Meanwhile, climate change science and adaptation programs and land conservation programs also got a boost at the Interior Department, which received a slight overall cut with a proposed $12 billion budget.
Alan Rowsome, a budget analyst for the Wilderness Society, said the climate funding was one of the highlights of tough budget year that, in his view, saw disappointing cuts in the operations and maintenance budgets for national parks and wildlife refuges.
USGS gets new carbon-related funds
Interior's budget request includes a total of $171 million for adaptation initiatives, an increase of more than $35 million from 2010 levels. That includes $14 million to establish eight climate science centers around the country, where scientists will identify areas most vulnerable to climate change and craft adaptation strategies.
The biggest chunk of the adaptation funds, $78 million, went to the U.S. Geological Survey, including a new $8 million funds for National Climate Change and Wildlife Science Centers and $2 million to expand its carbon sequestration program.
The biggest increase, nearly $19 million higher than 2010 levels, was proposed for the U.S. Fish and Wildlife Service. Under the plan, that agency would get $9 million in support of its new landscape conservation cooperative initiative and $8 million for a new, publicly accessible FWS monitoring program. Some focus regions include "mission critical" areas on the Gulf Coast and FWS's national wildlife refuges, according to Interior.
Broader land conservation and acquisition programs, which many see as important in the context of climate change, also won more funding.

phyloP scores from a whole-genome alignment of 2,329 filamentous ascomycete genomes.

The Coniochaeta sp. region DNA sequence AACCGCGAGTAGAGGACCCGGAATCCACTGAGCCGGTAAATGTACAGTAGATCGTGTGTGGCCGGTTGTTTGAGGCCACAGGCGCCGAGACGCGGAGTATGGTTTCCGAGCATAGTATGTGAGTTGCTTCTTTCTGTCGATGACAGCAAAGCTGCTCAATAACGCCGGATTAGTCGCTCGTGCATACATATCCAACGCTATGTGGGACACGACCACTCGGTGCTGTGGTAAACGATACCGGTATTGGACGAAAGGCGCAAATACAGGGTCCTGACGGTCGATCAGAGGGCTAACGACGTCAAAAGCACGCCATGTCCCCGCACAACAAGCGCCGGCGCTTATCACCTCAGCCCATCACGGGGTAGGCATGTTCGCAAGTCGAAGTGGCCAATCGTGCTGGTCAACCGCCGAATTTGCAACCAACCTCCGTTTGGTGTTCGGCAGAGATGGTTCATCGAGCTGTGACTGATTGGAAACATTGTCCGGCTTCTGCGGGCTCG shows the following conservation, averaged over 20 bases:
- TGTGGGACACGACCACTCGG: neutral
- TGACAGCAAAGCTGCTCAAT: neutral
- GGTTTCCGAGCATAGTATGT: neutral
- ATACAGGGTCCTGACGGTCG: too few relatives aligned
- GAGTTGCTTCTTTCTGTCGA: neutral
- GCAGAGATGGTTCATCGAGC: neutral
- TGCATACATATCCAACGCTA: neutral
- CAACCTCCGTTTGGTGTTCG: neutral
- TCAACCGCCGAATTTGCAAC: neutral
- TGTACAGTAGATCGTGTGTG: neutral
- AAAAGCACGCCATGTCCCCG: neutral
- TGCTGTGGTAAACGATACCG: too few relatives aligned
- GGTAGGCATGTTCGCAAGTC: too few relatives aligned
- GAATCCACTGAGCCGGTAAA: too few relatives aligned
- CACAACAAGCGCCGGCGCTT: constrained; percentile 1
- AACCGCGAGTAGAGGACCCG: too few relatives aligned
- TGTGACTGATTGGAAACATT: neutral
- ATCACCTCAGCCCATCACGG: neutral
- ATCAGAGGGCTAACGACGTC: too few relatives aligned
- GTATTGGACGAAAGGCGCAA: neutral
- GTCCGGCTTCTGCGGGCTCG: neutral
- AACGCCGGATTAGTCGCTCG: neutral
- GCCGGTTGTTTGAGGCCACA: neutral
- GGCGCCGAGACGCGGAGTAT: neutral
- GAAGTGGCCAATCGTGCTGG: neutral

Drawing relief from environmentalists, President Obama continued progress toward his campaign promise to fully fund the Land and Water Conservation Fund, at $900 million a year, by 2014.
In his 2011 budget, he proposed additional funds within the Interior and Agriculture departments' budgets, for a total of $620 million, $140 million more than 2010 levels.
Other budget boosts will also indirectly help the department plan for climate change.
Funding doubled for local water supply programs
As water shortages and water use conflicts increase in Western drought-prone regions, Interior has proposed to double funding for its WaterSMART program to $73 million. Between the Bureau of Reclamation and the USGS, the funds will be used to help local communities stretch and manage water supplies and to study current and future water supplies and needs. Funding for coastal restoration projects in the Everglades, California Bay-Delta, Gulf Coast, and Chesapeake Bay would also increase by $71 million.
Obama also continued his drive to reconfigure the U.S. energy economy, adding $14 million to the Interior Department's effort to expedite renewable energy permitting on federal land and waters. A total of $74 million will be used to meet the "aspirational" goal of permitting at least 9,000 megawatts of new solar, geothermal and wind projects by the end of 2011, Salazar said.
"It is a very significant amount of energy. But we are confident that if we stay on task, that we will be able to get these projects permitted and they will be constructed," said Salazar.
To raise more revenue to meet Obama's proposed discretionary spending freeze, the Interior proposal also increases fees for oil and gas drilling permits and leases and also would eliminate tax breaks for oil, gas and coal companies to raise almost $40 billion over 10 years.
Asked about whether domestic oil and gas production would suffer, Salazar noted recent record profits for the industry and projected its healthy future in years ahead. "I think the oil and gas industry will do just fine," he said.